I was sure Designated Survivor would flop after its promising pilot, so it’s definitely encouraging to see the show managing to stay afloat with such a high-concept premise.
The ramifications of the entire cabinet getting assassinated were explored in fascinating ways; the rogue Michigan governor provided a nice counterpoint to Tom’s level-headed thinking, and the discrimination against Arabs as a result was very timely and effective. I only hope these consequences carry on in subsequent episodes, because Tom’s solution (the Homeland Security lie) was a tad too simple for my taste. Nevertheless the storyline even allowed some thoughtful insight into Seth’s mindset as a minority working in Washington. It’s good to see that the conspiracy angle isn’t the show’s primary concern.
Keifer Sutherland continues to impress as an everyday man thrust into the most important job on Earth. After cementing himself as such an iconic badass on 24, it must be reiterated how incredible he is to successfully sell me on such an insecure character. Quite awesomely, he manages to tap into moments of aggression and confidence at key moments; I got goosebumps during his speech in the control room as he threatened to launch the missiles himself (once he gets more evidence). More of this please!
Quite predictably, the Nikita side of things with Maggie Q investigation the bombing is moving at a snail’s pace. I can already see her approaching the President herself and telling him about her theory as they work together (maybe she’ll even become his security detail in season two), so let’s hope the writers can accelerate the momentum here and give us a few unexpected twists in the process.
– The fact that Tom just casually walks out of his office as everyone starts screaming and fighting.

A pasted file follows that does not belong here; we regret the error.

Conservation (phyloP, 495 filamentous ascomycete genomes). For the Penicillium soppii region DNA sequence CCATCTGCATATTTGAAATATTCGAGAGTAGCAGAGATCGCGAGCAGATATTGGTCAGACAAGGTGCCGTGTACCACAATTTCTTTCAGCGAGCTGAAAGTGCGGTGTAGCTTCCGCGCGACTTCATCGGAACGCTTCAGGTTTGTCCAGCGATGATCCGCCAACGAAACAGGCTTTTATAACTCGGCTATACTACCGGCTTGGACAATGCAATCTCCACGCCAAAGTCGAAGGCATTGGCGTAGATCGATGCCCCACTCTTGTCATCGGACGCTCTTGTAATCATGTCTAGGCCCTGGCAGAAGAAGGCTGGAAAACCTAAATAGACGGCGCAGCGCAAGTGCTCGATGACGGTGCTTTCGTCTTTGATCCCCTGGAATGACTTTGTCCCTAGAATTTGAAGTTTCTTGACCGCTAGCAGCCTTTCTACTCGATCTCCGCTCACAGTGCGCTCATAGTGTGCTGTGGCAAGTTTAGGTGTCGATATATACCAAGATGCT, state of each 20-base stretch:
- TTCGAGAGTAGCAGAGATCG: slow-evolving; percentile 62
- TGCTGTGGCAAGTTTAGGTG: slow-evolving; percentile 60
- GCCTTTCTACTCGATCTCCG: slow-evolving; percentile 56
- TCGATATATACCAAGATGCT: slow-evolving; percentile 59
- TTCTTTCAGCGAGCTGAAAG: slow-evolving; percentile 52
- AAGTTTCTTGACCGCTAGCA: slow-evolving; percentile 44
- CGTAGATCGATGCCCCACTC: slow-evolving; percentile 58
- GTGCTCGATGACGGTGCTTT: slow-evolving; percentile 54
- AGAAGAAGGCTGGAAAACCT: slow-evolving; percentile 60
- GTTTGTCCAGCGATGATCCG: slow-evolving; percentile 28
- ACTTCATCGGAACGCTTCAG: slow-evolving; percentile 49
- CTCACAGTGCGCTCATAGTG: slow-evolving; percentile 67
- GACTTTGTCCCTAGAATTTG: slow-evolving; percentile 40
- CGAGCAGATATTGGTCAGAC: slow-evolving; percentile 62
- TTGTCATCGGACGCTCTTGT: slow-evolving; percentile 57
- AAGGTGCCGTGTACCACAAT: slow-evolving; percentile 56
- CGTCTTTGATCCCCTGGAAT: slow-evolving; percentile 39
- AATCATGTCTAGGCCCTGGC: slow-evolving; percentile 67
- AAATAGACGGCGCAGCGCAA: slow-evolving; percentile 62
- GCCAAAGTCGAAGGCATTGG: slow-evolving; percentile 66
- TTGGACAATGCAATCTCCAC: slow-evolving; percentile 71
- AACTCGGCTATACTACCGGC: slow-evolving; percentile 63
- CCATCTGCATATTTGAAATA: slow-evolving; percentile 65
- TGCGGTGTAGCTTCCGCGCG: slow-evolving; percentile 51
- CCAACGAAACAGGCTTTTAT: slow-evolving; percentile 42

– Promising new character with the introduction of the “other” designated survivor, Congresswoman Kimble. Could there be romance sparks here? Or is she a secret antagonist? She’s far too perfect at the moment.
– Very human touch with Alex wondering if she should “smile” at the bomb site.
– The “hell of a day” line struck me as a reference to 24.
– The look on Tom’s face when he realizes his codename used to be “Glasses.”
– Empowering moment with Tom taking off his vest and addressing everyone. And then it all goes to hell in a bone-chilling sequence as the police brutality video starts making waves.
– I seriously rolled my eyes when Tom’s daughter watched the whole thing on TV because her brother had to take a phone call. How contrived was that? Unacceptable writers!
– The fact that Tom wants to call Danny Fayad’s parents… can you say aww?
– A bit too cheesy, but I ilked Seth bonding with the cop who unfairly questioned him.
– So there’s a survivor in the rubble. What are the odds it’s Hannah’s boyfriend/fiancé etc..?
Tom: You don’t need to get up every time I walk into a room. I’m not the Queen.
Seth: No, sir. Virtually no resemblance
Emily: Sir, you should know that messages of support continue to pour in from heads of state around the world. We should go over which calls you want to return personally.
Tom: I would think all of them. How many calls are we talking about?
Emily: About 175, sir.
Tom: Maybe we should prioritize.
Alex: I look like the White House sofa.
Tom: Can you agree on anything?
Lawyer 1: Yes.
Lawyer 2: (at the same time) Not really.
Tom: What happened this morning? What happened in Michigan?
Seth: What always happens. When people don’t know who their enemy is, they start with people who look like me.
Cop: You lose someone?
Seth: Yeah. I lost everyone.
Must Download Tunes
Save You by Turin Brakes
It’s not perfect, but it’s an entertaining enough follow-up that maintains the quality set forth by the pilot.